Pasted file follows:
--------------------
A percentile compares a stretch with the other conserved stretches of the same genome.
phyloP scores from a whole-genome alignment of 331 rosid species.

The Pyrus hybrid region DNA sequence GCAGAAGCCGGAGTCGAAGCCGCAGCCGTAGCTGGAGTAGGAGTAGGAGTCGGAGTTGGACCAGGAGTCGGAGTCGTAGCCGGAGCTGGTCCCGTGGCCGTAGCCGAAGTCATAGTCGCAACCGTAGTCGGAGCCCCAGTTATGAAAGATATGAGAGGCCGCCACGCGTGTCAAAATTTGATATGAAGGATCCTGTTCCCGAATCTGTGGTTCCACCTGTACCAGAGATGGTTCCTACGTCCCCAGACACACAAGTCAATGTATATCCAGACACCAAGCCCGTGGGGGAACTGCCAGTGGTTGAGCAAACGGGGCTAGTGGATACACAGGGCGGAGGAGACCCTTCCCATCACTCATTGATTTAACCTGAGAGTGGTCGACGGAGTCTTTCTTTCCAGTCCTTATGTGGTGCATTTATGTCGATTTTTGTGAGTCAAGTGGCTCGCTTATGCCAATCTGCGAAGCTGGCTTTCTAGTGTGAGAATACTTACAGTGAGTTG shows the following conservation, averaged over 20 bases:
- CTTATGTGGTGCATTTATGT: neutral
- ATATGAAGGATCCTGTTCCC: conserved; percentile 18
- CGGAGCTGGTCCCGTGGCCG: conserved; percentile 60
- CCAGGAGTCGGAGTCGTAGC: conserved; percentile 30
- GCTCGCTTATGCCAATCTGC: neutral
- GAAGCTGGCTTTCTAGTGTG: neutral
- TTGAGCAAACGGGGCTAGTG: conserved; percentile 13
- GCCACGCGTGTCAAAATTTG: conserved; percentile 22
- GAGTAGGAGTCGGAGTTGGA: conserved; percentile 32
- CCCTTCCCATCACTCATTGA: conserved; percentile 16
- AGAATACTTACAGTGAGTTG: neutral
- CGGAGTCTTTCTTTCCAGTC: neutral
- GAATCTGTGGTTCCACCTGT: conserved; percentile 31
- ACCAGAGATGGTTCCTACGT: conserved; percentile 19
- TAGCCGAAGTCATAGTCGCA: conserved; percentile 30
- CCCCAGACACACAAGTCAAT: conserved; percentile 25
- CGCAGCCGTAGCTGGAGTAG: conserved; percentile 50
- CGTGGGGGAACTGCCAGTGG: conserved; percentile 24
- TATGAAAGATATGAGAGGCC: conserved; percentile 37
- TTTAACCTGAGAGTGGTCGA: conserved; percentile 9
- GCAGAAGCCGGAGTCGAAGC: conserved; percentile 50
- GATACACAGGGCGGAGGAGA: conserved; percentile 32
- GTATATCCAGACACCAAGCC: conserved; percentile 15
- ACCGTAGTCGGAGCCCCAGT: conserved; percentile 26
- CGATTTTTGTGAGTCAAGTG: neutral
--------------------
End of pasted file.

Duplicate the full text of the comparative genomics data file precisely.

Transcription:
A percentile compares a stretch with the other conserved stretches of the same genome.
phyloP scores from a whole-genome alignment of 331 rosid species.

The Pyrus hybrid region DNA sequence GCAGAAGCCGGAGTCGAAGCCGCAGCCGTAGCTGGAGTAGGAGTAGGAGTCGGAGTTGGACCAGGAGTCGGAGTCGTAGCCGGAGCTGGTCCCGTGGCCGTAGCCGAAGTCATAGTCGCAACCGTAGTCGGAGCCCCAGTTATGAAAGATATGAGAGGCCGCCACGCGTGTCAAAATTTGATATGAAGGATCCTGTTCCCGAATCTGTGGTTCCACCTGTACCAGAGATGGTTCCTACGTCCCCAGACACACAAGTCAATGTATATCCAGACACCAAGCCCGTGGGGGAACTGCCAGTGGTTGAGCAAACGGGGCTAGTGGATACACAGGGCGGAGGAGACCCTTCCCATCACTCATTGATTTAACCTGAGAGTGGTCGACGGAGTCTTTCTTTCCAGTCCTTATGTGGTGCATTTATGTCGATTTTTGTGAGTCAAGTGGCTCGCTTATGCCAATCTGCGAAGCTGGCTTTCTAGTGTGAGAATACTTACAGTGAGTTG shows the following conservation, averaged over 20 bases:
- CTTATGTGGTGCATTTATGT: neutral
- ATATGAAGGATCCTGTTCCC: conserved; percentile 18
- CGGAGCTGGTCCCGTGGCCG: conserved; percentile 60
- CCAGGAGTCGGAGTCGTAGC: conserved; percentile 30
- GCTCGCTTATGCCAATCTGC: neutral
- GAAGCTGGCTTTCTAGTGTG: neutral
- TTGAGCAAACGGGGCTAGTG: conserved; percentile 13
- GCCACGCGTGTCAAAATTTG: conserved; percentile 22
- GAGTAGGAGTCGGAGTTGGA: conserved; percentile 32
- CCCTTCCCATCACTCATTGA: conserved; percentile 16
- AGAATACTTACAGTGAGTTG: neutral
- CGGAGTCTTTCTTTCCAGTC: neutral
- GAATCTGTGGTTCCACCTGT: conserved; percentile 31
- ACCAGAGATGGTTCCTACGT: conserved; percentile 19
- TAGCCGAAGTCATAGTCGCA: conserved; percentile 30
- CCCCAGACACACAAGTCAAT: conserved; percentile 25
- CGCAGCCGTAGCTGGAGTAG: conserved; percentile 50
- CGTGGGGGAACTGCCAGTGG: conserved; percentile 24
- TATGAAAGATATGAGAGGCC: conserved; percentile 37
- TTTAACCTGAGAGTGGTCGA: conserved; percentile 9
- GCAGAAGCCGGAGTCGAAGC: conserved; percentile 50
- GATACACAGGGCGGAGGAGA: conserved; percentile 32
- GTATATCCAGACACCAAGCC: conserved; percentile 15
- ACCGTAGTCGGAGCCCCAGT: conserved; percentile 26
- CGATTTTTGTGAGTCAAGTG: neutral